Like father, like son.
Midway through the Pen High Lakers boys basketball season, assistant coach Eron Labadie already has the memories he’ll cherish for a lifetime.
Those memories came earlier this season when he was standing on the Seahawks centre court at his former high school, Seaquam Secondary in Delta, with his 17-year-old son, Owen.
The last time he stood on that same spot was as a young player more than three decades ago.
What made the homecoming even more special was the fact the he was holding the same No. 10 home and away jerseys he used to wear all those years ago.
|Owen Labadie of the Pen High Lakers wears the same number his dad wore when he played high school basketball.
Mark Brett/Western News
The same number his son also wears as a member of the Lakers.
The old jerseys were a gift from the Delta school’s current athletic director Doug MacKenzie, whose brother also played on the Seahawks with Labadie, and who had them packed away at home as part of his team memorabilia collection.
“This is something that I have wanted to do ever since my son started playing basketball,” recalled Labadie, 49, who works for the Canada Border Services Agency and helps with the team in his spare time with head coach Raj Dhillon. “I couldn’t help but take it all in and really soak it up and appreciate what I was witnessing.
“There I was back in the exact same gym sitting on the same side I sat on 31 years ago, but this time my son was the one playing the game. Owen got to sit on the same benches that I did, getting his pre-game talk by coach Dhillon. And I got to watch my son play where I played. It gives me goose bumps just thinking about how special that is to me.”
But there was more.
“Then I get another wish,” he said. “The team that I now represent, the Lakers, met the team I, in a small way, will always represent, the Seahawks, in the semi-final match-up.”
In the end it was Seaquam prevailing 72-63 in spite of his son’s 27-point effort (Owen was named a tourney all-star).
“I guess that was the one time I was a little bit OK with the loss,” Labadie admitted afterwards.
Seaquam went on to win the event and the Lakers finished in third.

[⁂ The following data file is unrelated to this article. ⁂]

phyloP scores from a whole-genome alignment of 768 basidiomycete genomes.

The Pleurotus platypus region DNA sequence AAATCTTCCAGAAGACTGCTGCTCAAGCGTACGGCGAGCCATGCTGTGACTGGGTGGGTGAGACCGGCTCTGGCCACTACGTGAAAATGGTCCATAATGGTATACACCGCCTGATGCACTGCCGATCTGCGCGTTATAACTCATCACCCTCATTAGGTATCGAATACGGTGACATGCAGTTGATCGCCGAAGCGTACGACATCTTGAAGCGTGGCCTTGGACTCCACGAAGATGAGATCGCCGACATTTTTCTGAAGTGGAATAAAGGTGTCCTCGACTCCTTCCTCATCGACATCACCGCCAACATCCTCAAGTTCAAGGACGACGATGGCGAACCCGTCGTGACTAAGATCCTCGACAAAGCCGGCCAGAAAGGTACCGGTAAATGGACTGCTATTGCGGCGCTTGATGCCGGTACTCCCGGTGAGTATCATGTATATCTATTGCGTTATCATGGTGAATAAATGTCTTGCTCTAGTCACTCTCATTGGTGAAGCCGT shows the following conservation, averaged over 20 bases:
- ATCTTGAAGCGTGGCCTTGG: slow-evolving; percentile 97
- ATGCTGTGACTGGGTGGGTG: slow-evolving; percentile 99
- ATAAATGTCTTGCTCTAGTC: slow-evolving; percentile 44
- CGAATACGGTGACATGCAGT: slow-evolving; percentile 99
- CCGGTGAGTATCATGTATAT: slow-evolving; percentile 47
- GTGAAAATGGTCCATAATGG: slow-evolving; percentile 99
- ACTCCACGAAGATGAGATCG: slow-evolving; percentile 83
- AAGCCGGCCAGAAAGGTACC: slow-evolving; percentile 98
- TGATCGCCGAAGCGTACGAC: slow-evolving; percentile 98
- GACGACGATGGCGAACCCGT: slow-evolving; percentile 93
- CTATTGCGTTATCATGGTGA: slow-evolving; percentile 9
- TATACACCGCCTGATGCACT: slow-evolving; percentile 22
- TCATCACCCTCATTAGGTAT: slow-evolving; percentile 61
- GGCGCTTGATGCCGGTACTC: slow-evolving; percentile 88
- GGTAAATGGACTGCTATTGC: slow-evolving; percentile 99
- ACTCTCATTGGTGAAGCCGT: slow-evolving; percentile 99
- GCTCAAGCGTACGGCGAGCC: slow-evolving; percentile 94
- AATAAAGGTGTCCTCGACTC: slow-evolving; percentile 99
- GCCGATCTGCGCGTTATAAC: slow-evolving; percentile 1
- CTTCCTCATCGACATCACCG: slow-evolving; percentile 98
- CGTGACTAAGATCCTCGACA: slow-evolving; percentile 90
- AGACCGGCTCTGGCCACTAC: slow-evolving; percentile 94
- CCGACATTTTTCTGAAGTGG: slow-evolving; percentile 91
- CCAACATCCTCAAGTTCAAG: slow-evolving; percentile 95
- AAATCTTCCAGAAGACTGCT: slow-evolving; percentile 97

It’s that same sense of pride and team ownership both Labadie and Dhillon, who also donates his time outside his regular job, hope to instill in not only the team but all staff and students at Penticton Secondary School.
“The way our school (Seaquam) supported our team and provided team spirit was amazing,” said Labadie. “We played in a packed gym every home game, which was such a great experience. I can still hear the chants of “Seahawks” today.
“We both feel so strongly that it adds so much to your high school experience, either being the one playing or the one in the stands, cheering on your classmates and school. It is something that makes you proud to be in Penticton and proud to be a Laker and it’s one of those things I honestly think that Raj is bringing in here to try to build that.”
And just like he now cherishes those “glory days” memories that he looks back so fondly on growing up as a teen, Eron wants the same for the young players he and Dhillon now mentor.
The coach admits, while he probably shouldn’t, he does sometimes lives a little vigouriously through his son, adding: “Owen’s a much better player than I was.”
|Pen High Lakers assistant coach Eron Labadie watches the play from the bench.
Mark Brett/Western News
He also feels life and sports have many parallels.
“I tell the kids, especially my son, that at the end of the day, basketball will finish. Owen has aspirations of playing collegiately, hopefully he will go on to play in some men’s league somewhere, but at the end of the day what I keep telling him is that these are life lessons. The idea that you need to work hard, you need to be resilient, those are things that are going to help him in life beyond basketball.”
And, that one day too, Owen will have his own memories to cherish and maybe even share with his son.